The stifle has two very important ligaments called the cranial (CrCL) and caudal (CaCL) cruciate ligaments (cruciate means a cross or crucifix) that cross in the center of the joint. The CrCL (known as the ACL in humans) restrains the backward and forward motion of the joint, in addition to inward twisting and hyperextension of the joint. It is the structure that is most commonly injured in dogs. In fact, more than 600,000 dogs in the U.S. have surgery for this problem every year.
The stifle also has two half-moon shaped cartilage structures between the weight-bearing bone ends called menisci. There are two menisci in each stifle, one on the inner side of the joint called the medial meniscus and one on the outer side of the joint called the lateral meniscus. The menisci add support to the stifle and also serve as shock absorbers by spreading the weight load.
The top of the tibia bone, called the tibial plateau is angled downward. When the CrCL is torn, weight-bearing forces cause the femur bone to slide down this slope. Not only is this painful, but it also causes the stifle to shift out of place during weight-bearing movement. As the femur slides down the tibial plateau, the meniscal cartilage, a cushion between the bones that acts as a shock absorber, may be crushed. In about 50% of the dogs with CrCL injuries, the meniscal cartilage has been injured as well. This type of injury is often accompanied by a “click” that can be heard when a dog walks. When the CrCL is weakened or torn, the most significant long-term change in the joint is the development of arthritis.
Most dogs with a complete CrCL tear show an immediate onset of lameness. While there may be some initial improvement over several days, there usually is a dramatic decline in limb function over time. Dogs that have a partial CrCL tear may have persistent lameness on the affected limb; yet others have stiffness or lameness on the limb after taking a nap or while exercising. Your veterinarian may detect swelling in the knee and instability in the stifle upon examination of the joint. Dogs that have a partially torn CrCL may not have any detectable instability of the joint, and X-rays of the joint may be needed to support the diagnosis.
The lateral fabellar technique is primarily recommended for small dogs and cats. Although this technique can be used to treat cranial cruciate rupture in large breed dogs, they have a greater risk of loosening the bands and a poorer outcome.
The initial part of the surgery is joint “housekeeping.” This involves removal of remnants of the torn cruciate ligament and inspection of the joint for other problems. If the meniscus cartilage is torn, the damaged part of the cartilage structure is removed.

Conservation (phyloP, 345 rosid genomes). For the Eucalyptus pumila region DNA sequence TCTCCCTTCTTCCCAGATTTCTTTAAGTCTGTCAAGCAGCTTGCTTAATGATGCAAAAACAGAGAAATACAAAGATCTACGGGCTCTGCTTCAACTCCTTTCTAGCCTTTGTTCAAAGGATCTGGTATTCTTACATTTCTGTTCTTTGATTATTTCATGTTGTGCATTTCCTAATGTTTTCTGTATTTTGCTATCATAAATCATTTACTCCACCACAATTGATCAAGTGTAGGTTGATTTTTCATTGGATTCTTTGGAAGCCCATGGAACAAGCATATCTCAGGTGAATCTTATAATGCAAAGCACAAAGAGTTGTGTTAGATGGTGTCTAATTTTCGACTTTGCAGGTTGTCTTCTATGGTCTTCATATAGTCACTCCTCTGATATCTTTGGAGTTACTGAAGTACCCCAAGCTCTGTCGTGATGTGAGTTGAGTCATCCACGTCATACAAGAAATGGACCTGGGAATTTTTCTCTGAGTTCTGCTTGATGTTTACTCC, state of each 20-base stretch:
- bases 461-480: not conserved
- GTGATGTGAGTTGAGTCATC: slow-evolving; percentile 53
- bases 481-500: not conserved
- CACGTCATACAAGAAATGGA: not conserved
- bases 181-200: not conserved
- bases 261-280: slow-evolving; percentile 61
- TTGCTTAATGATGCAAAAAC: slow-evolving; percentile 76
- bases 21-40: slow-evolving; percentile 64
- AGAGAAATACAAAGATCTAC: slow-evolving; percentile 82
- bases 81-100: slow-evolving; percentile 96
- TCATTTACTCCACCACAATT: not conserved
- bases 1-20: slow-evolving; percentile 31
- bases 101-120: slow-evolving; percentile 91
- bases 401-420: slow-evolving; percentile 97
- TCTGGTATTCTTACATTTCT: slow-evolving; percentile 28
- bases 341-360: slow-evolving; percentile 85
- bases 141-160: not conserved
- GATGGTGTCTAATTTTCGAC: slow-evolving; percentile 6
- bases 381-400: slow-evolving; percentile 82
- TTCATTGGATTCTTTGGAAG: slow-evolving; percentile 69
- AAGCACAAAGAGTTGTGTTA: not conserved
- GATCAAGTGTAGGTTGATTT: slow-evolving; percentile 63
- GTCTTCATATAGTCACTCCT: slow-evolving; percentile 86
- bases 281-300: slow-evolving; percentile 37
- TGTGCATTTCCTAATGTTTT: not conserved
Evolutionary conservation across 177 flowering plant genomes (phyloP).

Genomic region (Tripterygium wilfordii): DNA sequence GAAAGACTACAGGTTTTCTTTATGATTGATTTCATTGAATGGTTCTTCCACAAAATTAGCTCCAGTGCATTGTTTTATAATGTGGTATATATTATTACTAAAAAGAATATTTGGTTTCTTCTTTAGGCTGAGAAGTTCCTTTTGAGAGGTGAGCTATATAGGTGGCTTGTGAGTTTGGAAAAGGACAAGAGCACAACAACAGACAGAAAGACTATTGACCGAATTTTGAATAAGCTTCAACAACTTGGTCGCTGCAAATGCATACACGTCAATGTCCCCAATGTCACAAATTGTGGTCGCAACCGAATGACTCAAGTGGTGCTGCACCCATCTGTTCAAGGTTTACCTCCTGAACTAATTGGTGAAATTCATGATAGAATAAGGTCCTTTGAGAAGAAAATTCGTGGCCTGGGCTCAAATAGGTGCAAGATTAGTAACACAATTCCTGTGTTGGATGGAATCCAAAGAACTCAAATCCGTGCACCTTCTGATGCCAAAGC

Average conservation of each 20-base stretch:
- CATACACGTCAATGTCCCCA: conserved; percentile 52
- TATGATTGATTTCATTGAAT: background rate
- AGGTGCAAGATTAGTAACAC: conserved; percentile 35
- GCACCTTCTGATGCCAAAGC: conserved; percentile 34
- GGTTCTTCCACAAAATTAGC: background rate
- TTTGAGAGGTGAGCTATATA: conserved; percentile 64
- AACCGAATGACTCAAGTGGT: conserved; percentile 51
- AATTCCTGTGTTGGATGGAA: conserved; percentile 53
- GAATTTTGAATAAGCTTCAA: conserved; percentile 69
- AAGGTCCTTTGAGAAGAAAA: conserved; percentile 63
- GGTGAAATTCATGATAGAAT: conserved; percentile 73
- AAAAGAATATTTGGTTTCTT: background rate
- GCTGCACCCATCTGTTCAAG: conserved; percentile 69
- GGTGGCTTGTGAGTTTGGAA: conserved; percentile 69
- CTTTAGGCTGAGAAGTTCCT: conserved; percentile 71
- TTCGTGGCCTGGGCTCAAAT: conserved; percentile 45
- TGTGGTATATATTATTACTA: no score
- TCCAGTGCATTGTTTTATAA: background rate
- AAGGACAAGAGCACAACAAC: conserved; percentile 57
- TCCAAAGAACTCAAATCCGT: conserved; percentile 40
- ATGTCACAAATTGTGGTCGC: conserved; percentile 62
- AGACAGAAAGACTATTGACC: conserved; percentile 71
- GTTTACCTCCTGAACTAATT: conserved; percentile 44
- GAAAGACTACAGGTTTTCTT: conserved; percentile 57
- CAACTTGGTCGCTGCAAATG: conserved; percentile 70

Two very strong sutures are passed around the small bone called the lateral fabella located on the backside of the knee and then through a hole drilled in the top of the tibia bone. These sutures are placed in the same orientation as the cranial cruciate ligament; therefore, the instability of the knee is eliminated. During the healing process, scar tissue develops on the side of the joint, which permanently keeps the knee stable. Restriction of activity is therefore important so that the strong sutures do not prematurely loosen before the scar tissue has developed.
Generally, most small dogs and cats respond well to the imbrication surgery, with resolution of lameness after the healing process is complete. With time, arthritis will develop in the knee of dogs that have a cruciate ligament tear, in spite of having surgery. Some dogs do not exhibit significant clinical signs of the arthritic changes in the knee; yet others show clinical signs of arthritis such as stiffness and lameness associated with heavy activity. Medication is available, should your companion experience signs of arthritis.
The surgery that is recommended for medium and large breed dogs that have CrCL tears is the tibial plateau leveling osteotomy (TPLO). The TPLO levels the slope of the tibia by cutting the bone and rotating it. A plate is fastened onto the side of the bone with a set of screws to hold the tibia together during the healing process. The TPLO keeps the femur bone from shifting backward during weight-bearing activities and allows other supporting structures of the stifle to stabilize the joint.
The TPLO procedure offer multiple benefits in comparison to older techniques including faster recovery; earlier use of the limb after surgery; better chance to return to athletic activity; and better range of motion of the joint. The TPLO procedure is currently the best method available for stabilizing a dog’s knee. With good rehabilitation, 90% of dogs undergoing this surgery can expect to return to athletic activity within six months.
For more information on this subject, speak to the veterinarian who is treating your pet.